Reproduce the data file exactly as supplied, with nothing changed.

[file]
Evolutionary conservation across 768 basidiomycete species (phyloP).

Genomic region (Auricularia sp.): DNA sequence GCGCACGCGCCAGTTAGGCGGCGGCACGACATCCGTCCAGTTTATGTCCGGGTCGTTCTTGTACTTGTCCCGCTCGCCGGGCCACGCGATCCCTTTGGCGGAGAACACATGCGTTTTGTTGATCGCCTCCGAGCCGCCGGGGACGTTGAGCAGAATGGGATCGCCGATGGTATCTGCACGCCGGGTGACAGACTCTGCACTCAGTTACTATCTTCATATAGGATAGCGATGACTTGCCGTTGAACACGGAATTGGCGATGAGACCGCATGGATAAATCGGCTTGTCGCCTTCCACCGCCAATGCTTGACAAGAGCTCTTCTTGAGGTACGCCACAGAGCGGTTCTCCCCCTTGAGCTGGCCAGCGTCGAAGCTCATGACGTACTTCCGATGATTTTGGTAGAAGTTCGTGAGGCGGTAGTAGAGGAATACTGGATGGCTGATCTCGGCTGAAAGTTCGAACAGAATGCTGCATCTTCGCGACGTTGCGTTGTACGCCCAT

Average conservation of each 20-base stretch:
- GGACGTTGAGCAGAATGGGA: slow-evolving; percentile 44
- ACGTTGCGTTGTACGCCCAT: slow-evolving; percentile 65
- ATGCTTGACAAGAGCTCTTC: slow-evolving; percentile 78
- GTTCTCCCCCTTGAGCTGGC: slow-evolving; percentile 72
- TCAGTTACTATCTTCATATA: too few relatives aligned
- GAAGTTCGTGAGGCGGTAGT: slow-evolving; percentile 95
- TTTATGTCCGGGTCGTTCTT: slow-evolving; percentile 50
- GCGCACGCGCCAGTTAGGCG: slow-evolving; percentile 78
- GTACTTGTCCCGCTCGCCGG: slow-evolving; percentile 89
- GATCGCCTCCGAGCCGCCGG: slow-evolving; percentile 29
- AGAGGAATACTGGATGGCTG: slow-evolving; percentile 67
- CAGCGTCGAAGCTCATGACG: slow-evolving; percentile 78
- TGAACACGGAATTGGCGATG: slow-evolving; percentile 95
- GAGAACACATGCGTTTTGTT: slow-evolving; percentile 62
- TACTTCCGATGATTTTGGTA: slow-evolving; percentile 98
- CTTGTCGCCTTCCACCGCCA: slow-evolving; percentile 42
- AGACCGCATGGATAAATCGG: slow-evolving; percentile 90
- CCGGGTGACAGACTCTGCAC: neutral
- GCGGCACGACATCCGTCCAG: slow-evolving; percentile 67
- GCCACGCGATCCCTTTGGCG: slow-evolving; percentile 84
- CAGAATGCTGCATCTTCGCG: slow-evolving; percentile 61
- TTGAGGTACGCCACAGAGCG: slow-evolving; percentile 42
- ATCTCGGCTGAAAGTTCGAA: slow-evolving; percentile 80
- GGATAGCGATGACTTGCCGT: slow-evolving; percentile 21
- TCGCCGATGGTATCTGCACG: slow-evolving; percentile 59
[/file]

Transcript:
Evolutionary conservation across 768 basidiomycete species (phyloP).

Genomic region (Auricularia sp.): DNA sequence GCGCACGCGCCAGTTAGGCGGCGGCACGACATCCGTCCAGTTTATGTCCGGGTCGTTCTTGTACTTGTCCCGCTCGCCGGGCCACGCGATCCCTTTGGCGGAGAACACATGCGTTTTGTTGATCGCCTCCGAGCCGCCGGGGACGTTGAGCAGAATGGGATCGCCGATGGTATCTGCACGCCGGGTGACAGACTCTGCACTCAGTTACTATCTTCATATAGGATAGCGATGACTTGCCGTTGAACACGGAATTGGCGATGAGACCGCATGGATAAATCGGCTTGTCGCCTTCCACCGCCAATGCTTGACAAGAGCTCTTCTTGAGGTACGCCACAGAGCGGTTCTCCCCCTTGAGCTGGCCAGCGTCGAAGCTCATGACGTACTTCCGATGATTTTGGTAGAAGTTCGTGAGGCGGTAGTAGAGGAATACTGGATGGCTGATCTCGGCTGAAAGTTCGAACAGAATGCTGCATCTTCGCGACGTTGCGTTGTACGCCCAT

Average conservation of each 20-base stretch:
- GGACGTTGAGCAGAATGGGA: slow-evolving; percentile 44
- ACGTTGCGTTGTACGCCCAT: slow-evolving; percentile 65
- ATGCTTGACAAGAGCTCTTC: slow-evolving; percentile 78
- GTTCTCCCCCTTGAGCTGGC: slow-evolving; percentile 72
- TCAGTTACTATCTTCATATA: too few relatives aligned
- GAAGTTCGTGAGGCGGTAGT: slow-evolving; percentile 95
- TTTATGTCCGGGTCGTTCTT: slow-evolving; percentile 50
- GCGCACGCGCCAGTTAGGCG: slow-evolving; percentile 78
- GTACTTGTCCCGCTCGCCGG: slow-evolving; percentile 89
- GATCGCCTCCGAGCCGCCGG: slow-evolving; percentile 29
- AGAGGAATACTGGATGGCTG: slow-evolving; percentile 67
- CAGCGTCGAAGCTCATGACG: slow-evolving; percentile 78
- TGAACACGGAATTGGCGATG: slow-evolving; percentile 95
- GAGAACACATGCGTTTTGTT: slow-evolving; percentile 62
- TACTTCCGATGATTTTGGTA: slow-evolving; percentile 98
- CTTGTCGCCTTCCACCGCCA: slow-evolving; percentile 42
- AGACCGCATGGATAAATCGG: slow-evolving; percentile 90
- CCGGGTGACAGACTCTGCAC: neutral
- GCGGCACGACATCCGTCCAG: slow-evolving; percentile 67
- GCCACGCGATCCCTTTGGCG: slow-evolving; percentile 84
- CAGAATGCTGCATCTTCGCG: slow-evolving; percentile 61
- TTGAGGTACGCCACAGAGCG: slow-evolving; percentile 42
- ATCTCGGCTGAAAGTTCGAA: slow-evolving; percentile 80
- GGATAGCGATGACTTGCCGT: slow-evolving; percentile 21
- TCGCCGATGGTATCTGCACG: slow-evolving; percentile 59